Taramani Devi, 43, has been infected with coronavirus three times—and recovered from it three times—while battling kidney failure. The last time she was infected COVID-19, it was two days after she had undergone a surgery for a kidney transplant this past March, when her husband Gangadhar Singh donated a kidney to his wife.
“I just looked at Corona as a fever which I would be able to overcome. I think positively and for ten years I have been battling renal failure so I thought this was easy,” Devi says.
Ten years after Devi’s kidneys started failing, she was advised to get a kidney transplant at the start of this year. As she readied for the operation in February 2021 at the Institute of Kidney Diseases and Research Centre (IKDRC) in the neighboring state of Gujarat, she tested positive for coronavirus two days prior to her operation. Delaying her procedure by a month, surgeons finally operated on her at the end of March. Devi developed a cough two days after her surgery and tested positive for COVID-19, again. The first time she tested positive for coronavirus was when she traveled to Jaipur for another kidney procedure this past November.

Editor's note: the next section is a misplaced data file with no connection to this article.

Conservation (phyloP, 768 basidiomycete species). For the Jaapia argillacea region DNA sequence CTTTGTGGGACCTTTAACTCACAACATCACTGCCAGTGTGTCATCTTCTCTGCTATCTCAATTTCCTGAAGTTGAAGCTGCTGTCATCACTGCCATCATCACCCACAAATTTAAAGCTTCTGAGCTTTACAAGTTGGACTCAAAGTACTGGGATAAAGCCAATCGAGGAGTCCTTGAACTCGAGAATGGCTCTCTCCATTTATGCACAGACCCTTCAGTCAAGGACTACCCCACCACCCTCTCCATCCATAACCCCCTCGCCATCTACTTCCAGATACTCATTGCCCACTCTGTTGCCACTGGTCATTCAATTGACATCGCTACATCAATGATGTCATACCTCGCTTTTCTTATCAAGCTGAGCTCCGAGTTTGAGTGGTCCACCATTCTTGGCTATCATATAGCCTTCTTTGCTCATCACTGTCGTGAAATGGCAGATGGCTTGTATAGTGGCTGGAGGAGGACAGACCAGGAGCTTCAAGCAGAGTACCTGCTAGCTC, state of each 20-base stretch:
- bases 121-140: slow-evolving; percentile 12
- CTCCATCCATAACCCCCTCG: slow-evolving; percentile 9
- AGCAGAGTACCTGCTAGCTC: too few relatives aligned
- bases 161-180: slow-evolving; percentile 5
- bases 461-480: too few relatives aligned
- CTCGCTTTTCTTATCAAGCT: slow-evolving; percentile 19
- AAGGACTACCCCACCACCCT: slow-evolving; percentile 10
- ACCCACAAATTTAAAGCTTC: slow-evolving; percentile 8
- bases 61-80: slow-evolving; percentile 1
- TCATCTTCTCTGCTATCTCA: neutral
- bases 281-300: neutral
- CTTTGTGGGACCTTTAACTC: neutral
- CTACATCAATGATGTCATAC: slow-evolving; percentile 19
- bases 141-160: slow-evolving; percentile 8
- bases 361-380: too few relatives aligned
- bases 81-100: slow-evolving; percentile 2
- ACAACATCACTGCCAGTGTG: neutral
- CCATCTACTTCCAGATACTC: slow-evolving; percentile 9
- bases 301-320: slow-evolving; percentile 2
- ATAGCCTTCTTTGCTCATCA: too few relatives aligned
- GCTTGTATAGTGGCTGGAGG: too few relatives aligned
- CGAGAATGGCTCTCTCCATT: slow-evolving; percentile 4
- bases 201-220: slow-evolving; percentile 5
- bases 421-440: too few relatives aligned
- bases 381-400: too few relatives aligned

Hasmita Patel, 42, another patient battling kidney failure, says, “Women have to be stronger since they have to deal with illnesses but still do housework. One can’t escape as a woman. Men have it easier than women, even when it comes to illnesses.”
Both her sister-in-law and her sister have supported Devi at home and in raising her now 19-year-old son and 23-year-old daughter. Even when women are not battling a deadly illness, they are the support system to people battling serious illnesses.
Maheshwari Parmar, 52, still drives her husband to and from his dialysis treatment twice a week even though the pair have tested positive for coronavirus in late April. Though they are supposed to quarantine at home, Mahendra still needs to be seen by a doctor regularly for his treatment, she says. Mahendra often needs to be plugged to an oxygen cylinder whenever his oxygen levels go down due to pre-existing conditions. It’s been difficult to not only get the oxygen cylinder replaced and to also find hospital beds where her husband can get his treatment, she says, in the wake of the second COVID-19 surge.
“I am getting tired and feeling very weak, but since Mahendra needs dialysis I drive him to the hospital and back,” Parmar says. “I need to rest but am not able to get as much time as I need.”